It’s legit creepy. I suppose there’s plenty to pick apart when it comes to THE BOOGEY MAN, director Ulli Lommel’s somewhat brazen, knee-jerk reaction to John Carpenter’s mega-successful HALLOWEEN but I don’t think anyone can pretend it doesn’t maintain a consistently creepy vibe. Its opening scene is tailor-made to echo its inspiration’s haunting prelude while doubling down (and then some) on all things sleazy and distasteful. Yep, it’s pure kindertrauma as young brother and sister Lacey and Willy are subjected to their mother’s kinky drunken liaison with a horrifying dude in a stocking mask and it all ends up tied (literally) to nightmarish abuse and ultimately murder. The ugly incidents are presented in fluorescent hues and witnessed by fluffy toy animals and a queasy tone is set that is never quite shaken off for the rest of the film’s runtime.
A familial bond. Real-life siblings Suzanna and Nicholas Love portray Lacey and Willy as damaged adults years later and although their performances are not exactly award-worthy, the two are naturally likable and charismatic and their emotional link feels effortlessly authentic. These are characters you can’t help feeling sympathy for even at moments in which Willy himself seems poised to be the film’s monster. Suzanna and director Lommel were married at the time of filming and it’s clear she was somewhat of a muse for him and his affection comes across on screen. It’s pretty cool she had a hand in writing the screenplay too.
Covertly innovative. THE BOOGEY MAN is often rightfully called out for its crystal clear debt to HALLOWEEN, THE AMITYVILLE HORROR and THE EXCORCIST but that doesn’t mean it doesn’t have several of its own creative cards up its sleeve. Several of its murders have an “inescapable curse” quality that could be said to pave the way for the FINAL DESTINATION series and its invisible stalker with a shredding fetish foreshadows child-murdering dream demon Freddy Krueger. The concept of a mirror capturing a murderous spirit and then each piece of said mirror becoming a conduit for evil once it’s shattered sounds pretty original to me. The movie’s ending is a perfect set-up for a series that could have gone in many a creative direction- unfortunately, the sequels dropped the ball as hard as they could (to put it lightly).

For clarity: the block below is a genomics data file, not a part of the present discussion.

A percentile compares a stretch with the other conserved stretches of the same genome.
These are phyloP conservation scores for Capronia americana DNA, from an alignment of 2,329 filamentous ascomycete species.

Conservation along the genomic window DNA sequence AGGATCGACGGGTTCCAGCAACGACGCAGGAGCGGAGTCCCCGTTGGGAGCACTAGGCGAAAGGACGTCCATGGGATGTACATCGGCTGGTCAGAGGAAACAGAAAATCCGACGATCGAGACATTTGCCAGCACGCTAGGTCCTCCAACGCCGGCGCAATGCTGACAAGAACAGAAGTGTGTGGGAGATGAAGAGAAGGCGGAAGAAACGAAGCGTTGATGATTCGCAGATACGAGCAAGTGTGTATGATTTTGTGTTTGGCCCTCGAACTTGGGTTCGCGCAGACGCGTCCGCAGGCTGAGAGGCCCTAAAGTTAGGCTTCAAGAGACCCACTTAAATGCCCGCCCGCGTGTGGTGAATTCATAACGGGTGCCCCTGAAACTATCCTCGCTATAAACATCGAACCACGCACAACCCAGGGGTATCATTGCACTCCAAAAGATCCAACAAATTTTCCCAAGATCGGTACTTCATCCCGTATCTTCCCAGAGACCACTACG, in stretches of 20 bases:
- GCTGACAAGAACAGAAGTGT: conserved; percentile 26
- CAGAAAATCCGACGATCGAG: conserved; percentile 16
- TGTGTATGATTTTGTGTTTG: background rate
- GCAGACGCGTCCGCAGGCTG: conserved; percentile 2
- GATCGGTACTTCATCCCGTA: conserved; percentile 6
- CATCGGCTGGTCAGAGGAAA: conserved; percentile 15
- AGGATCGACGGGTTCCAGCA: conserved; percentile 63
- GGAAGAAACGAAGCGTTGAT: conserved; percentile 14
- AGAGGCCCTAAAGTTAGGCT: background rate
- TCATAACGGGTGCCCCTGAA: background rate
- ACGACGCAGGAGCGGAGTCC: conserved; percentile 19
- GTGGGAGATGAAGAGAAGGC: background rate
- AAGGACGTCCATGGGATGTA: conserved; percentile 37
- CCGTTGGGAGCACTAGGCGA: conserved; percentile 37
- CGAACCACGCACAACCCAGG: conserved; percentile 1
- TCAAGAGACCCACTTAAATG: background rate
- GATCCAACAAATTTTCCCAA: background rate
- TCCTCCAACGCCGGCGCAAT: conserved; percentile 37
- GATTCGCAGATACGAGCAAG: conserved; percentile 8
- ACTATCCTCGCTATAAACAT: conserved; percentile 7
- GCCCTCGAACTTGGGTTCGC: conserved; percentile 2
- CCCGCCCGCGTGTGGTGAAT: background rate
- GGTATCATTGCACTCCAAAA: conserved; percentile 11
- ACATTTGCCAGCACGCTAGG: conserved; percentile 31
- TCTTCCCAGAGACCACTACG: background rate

That eighties-era synth score. Sure, Tim Krog’s repetitive blippy score is obviously influenced heavily by Carpenter’s legendary HALLOWEEN theme but let’s face it, audiences were heavily craving exactly such a facsimile at the time. And really, it wisely guesstimates the electronic direction Carpenter was bound to lean towards years later with HALLOWEEN II. In any case, it perfectly captures an early synth- eighties vibe and puts the viewer in the proper apprehensive mood immediately.
That poster! I’ve been bewitched by THE BOOGEY MAN poster since I first stumbled across it in my youth. It does an outstanding job of delivering on pure atmosphere. It’s almost as if the viewer is the boogey man himself gazing upon an unsuspecting victim cautiously looking out a window on a dark windy night. I feel like I can almost see the shadows and curtains quietly twist and shift. Plus it pulsates with a kind of electricity thanks to its brilliant juxtaposition of purple and yellow hues. How do I not own this poster and why is it not hanging on my wall? This lovely piece of advertising art succinctly relays the idea that what will be delivered is some kind of spiritual sequel to HALLOWEEN and although audiences would grow exhausted by such a proposition a few years down the road, in 1980 it was an offer no horror fan could refuse. “The most terrifying nightmare of childhood is about to return” — sign me up.
Eventually Director Ulli Lommel would be responsible for some of the most hilariously half-hearted genre endeavors ever to take up space in in a video store but I’ll always have a soft spot for his interesting early work. I can’t help it, I still believe in THE BOOGEY MAN.